only love can break your heart-david samuels

the best article on hip hop that i’ve ever read that was written by a non-head:

“The most important ones, records that contain critical beats or unknown hooks or especially rare or unusual sounds, are stored in anonymous white sleeves to protect their identities from unscrupulous rivals, burglars, or others who might find their way into Prince Paul’s basement and reveal his secret musical formulas to the world.

Prince Paul’s records are the sonic equivalents of the bits of found paper or plastic or candy bar wrappers that a suburban Picasso might use to make a collage from his fifth-grade class. They are archeological evidence of the lifelong listening habits of the young music fan who wandered through his mother’s house in his pajamas, tilting his transistor radio from side to side as he listened to the latest hits by the Treacherous 3 and the Furious Five on Mr. Magic’s Rap Attack on WBLS. A photograph on his basement wall shows Prince Paul at the age of eleven, standing in front of his first-ever turntable, wearing a Spiderman shirt, Converse sneakers, and a fresh pair of Lee’s and staring at a spinning record with the same hypnotic intensity that has informed his music ever since.” (145)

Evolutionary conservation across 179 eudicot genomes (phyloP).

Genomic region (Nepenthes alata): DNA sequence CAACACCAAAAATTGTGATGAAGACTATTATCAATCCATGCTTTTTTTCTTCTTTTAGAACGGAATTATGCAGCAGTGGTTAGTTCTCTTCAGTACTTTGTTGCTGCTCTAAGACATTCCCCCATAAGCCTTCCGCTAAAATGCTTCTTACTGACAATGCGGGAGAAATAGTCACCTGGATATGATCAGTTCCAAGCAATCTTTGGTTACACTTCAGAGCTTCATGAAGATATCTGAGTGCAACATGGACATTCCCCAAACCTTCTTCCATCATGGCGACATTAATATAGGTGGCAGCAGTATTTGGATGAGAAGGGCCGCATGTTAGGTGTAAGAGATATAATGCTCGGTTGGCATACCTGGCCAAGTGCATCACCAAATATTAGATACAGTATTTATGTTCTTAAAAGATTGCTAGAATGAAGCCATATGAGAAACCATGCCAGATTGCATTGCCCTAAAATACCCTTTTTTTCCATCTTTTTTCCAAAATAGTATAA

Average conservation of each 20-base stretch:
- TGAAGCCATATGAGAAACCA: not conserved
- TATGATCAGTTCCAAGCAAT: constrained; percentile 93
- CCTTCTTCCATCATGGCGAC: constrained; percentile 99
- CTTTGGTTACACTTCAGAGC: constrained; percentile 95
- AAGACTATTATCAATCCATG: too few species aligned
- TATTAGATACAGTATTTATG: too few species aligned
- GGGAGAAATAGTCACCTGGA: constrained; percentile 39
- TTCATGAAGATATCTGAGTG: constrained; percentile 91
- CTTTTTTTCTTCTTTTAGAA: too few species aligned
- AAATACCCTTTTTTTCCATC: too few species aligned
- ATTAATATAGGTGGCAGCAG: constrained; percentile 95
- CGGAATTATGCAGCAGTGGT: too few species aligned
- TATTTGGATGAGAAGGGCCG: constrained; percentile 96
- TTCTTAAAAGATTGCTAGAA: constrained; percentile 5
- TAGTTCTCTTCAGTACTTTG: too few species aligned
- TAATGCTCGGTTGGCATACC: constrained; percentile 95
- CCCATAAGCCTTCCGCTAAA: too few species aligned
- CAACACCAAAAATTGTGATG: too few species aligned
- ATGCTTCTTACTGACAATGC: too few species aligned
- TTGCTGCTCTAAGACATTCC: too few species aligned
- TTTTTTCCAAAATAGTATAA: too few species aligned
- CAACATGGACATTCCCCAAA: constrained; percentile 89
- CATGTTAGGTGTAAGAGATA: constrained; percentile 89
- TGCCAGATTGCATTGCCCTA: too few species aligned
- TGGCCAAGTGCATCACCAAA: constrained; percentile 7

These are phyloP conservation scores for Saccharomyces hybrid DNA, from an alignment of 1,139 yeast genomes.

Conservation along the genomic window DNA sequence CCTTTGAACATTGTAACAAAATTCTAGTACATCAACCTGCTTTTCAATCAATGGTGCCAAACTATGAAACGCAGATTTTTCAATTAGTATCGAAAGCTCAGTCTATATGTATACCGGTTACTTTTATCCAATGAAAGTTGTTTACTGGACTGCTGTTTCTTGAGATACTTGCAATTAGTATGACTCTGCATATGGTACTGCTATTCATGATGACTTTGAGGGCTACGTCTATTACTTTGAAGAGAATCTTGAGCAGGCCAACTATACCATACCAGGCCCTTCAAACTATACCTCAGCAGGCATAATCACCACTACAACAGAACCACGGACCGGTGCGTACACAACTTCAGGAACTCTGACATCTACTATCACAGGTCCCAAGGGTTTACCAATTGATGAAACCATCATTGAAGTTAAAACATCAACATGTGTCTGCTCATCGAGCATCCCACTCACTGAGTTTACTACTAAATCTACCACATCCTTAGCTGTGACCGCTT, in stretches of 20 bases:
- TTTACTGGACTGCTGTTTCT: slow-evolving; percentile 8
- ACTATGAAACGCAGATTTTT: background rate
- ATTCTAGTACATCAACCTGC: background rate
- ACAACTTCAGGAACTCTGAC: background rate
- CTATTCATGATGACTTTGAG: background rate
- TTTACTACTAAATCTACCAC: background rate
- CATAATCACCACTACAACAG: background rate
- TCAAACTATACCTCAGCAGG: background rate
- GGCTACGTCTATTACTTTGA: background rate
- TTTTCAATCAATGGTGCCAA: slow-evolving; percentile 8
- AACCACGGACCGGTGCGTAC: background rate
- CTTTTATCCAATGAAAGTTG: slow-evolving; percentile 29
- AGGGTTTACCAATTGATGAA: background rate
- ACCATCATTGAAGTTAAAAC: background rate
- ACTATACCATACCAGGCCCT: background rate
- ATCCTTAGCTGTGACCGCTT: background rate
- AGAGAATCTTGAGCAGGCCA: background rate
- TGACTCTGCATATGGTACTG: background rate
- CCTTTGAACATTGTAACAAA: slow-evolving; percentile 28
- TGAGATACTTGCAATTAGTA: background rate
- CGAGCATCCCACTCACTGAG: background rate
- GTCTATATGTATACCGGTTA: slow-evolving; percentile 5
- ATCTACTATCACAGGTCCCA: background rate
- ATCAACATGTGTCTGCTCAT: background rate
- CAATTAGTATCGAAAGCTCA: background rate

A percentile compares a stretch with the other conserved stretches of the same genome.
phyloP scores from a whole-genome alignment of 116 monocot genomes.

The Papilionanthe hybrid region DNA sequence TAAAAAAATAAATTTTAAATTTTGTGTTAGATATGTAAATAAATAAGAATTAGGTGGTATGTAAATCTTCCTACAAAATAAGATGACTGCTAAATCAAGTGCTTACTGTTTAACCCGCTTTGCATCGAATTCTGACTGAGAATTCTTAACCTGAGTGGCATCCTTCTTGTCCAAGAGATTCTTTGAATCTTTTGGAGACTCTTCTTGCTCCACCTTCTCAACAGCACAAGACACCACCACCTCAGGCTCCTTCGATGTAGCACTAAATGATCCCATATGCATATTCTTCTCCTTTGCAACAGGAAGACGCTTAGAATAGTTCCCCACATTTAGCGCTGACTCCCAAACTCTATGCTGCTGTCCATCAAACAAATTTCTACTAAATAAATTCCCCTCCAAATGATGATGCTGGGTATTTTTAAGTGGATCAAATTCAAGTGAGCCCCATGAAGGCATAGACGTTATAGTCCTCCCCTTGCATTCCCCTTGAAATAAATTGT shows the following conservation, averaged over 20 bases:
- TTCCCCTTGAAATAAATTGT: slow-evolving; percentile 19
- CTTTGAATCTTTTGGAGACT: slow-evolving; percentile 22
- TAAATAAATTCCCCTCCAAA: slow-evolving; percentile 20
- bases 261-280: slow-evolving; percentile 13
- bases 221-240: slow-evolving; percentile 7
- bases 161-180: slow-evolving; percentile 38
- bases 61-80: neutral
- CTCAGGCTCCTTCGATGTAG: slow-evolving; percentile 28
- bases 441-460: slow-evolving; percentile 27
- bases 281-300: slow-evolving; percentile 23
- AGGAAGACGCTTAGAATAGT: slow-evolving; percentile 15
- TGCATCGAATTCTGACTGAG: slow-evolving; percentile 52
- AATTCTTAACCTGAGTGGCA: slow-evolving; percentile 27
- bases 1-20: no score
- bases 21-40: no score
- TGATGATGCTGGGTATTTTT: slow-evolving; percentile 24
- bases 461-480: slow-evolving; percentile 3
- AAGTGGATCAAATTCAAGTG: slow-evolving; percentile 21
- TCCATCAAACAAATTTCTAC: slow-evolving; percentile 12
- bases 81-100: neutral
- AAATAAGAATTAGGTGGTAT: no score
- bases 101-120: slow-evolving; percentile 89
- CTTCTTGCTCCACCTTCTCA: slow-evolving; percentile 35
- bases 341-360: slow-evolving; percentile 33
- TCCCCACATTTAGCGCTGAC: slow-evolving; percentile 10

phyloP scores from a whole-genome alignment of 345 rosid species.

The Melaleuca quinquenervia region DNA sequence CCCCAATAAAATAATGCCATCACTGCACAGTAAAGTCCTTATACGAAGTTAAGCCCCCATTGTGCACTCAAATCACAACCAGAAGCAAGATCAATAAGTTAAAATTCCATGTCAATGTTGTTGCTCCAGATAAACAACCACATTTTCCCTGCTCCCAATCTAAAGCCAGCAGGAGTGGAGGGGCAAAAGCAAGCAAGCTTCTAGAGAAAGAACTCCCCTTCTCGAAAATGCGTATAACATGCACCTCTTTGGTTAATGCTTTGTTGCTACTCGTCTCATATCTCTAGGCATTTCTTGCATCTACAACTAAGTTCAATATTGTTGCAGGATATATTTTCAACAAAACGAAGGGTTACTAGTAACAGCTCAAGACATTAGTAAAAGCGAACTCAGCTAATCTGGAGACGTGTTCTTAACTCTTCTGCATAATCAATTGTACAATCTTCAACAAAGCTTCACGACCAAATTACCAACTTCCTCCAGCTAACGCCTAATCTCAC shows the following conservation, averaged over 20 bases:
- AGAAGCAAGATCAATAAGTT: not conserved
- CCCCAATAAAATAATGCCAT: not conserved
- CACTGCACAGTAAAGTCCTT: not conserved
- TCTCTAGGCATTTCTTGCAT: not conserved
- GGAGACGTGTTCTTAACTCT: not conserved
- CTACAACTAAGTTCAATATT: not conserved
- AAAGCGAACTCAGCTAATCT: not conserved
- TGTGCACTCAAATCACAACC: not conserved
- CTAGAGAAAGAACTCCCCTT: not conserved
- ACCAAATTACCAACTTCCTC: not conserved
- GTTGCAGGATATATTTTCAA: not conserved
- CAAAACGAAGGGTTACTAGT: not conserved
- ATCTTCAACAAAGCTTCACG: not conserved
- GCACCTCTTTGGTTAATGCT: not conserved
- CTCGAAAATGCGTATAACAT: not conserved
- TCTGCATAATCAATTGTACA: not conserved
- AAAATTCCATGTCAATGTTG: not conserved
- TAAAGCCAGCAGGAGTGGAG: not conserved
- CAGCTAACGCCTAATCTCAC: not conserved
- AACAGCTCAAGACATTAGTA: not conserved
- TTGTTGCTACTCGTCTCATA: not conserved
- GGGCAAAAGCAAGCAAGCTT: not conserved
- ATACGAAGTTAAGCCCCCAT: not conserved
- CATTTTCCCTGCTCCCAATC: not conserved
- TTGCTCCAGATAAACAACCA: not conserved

see, if you refuse to engage with the most important musical genre of our lifetime, there’s no saving you. but perhaps it’s better that you remain ignorant of all that you’ve missed out on, are missing out on, and will miss out on. aw, fuck it, i’ma be sad for you anyway. thanks, don mills-i’ll get it back to you on time, i promise. i’m leaving now.


One thought on “only love can break your heart-david samuels

  1. because this one is too good not to share (because i’m not sure if people take that extra step to click the other blog):

    “The comparison between readers and writers on this score is instructive. While writers have historically made a point of displaying themselves as unusually sensitive, troubled souls (see Verlaine, Rimbaud, Thomas Wolfe, Plath, Burroughs, Ginsberg, et a.; note that most of the truly crazy ones are poets), it is also my theory that their dramatic sufferings are very often the product of too much ambition. Too much actual, organic suffering in one’s biography can make it impossible to sustain the energy and egotism necessary for a successful literary career. A career of reading, on the other hand, allows for more prolonged and spectacular forms of disturbance. It is no accident, at least, that most readers I know were unhappy children. They spent months in the hospital; endured long periods of friendlessness or bereavement; watched loved ones die of cancer; had parents who were crazy or divorced; spent formative years in a foreign country; suffered from early exposure to “fantasy” or “adventure” novels for boys or “mystery” or “romance” novels for girls; or lived through some overwhelming experience of dislocating weirdness, such as growing up on an army base, or on a farm, or in a cult.” (260)

    for serious.

    the rest:

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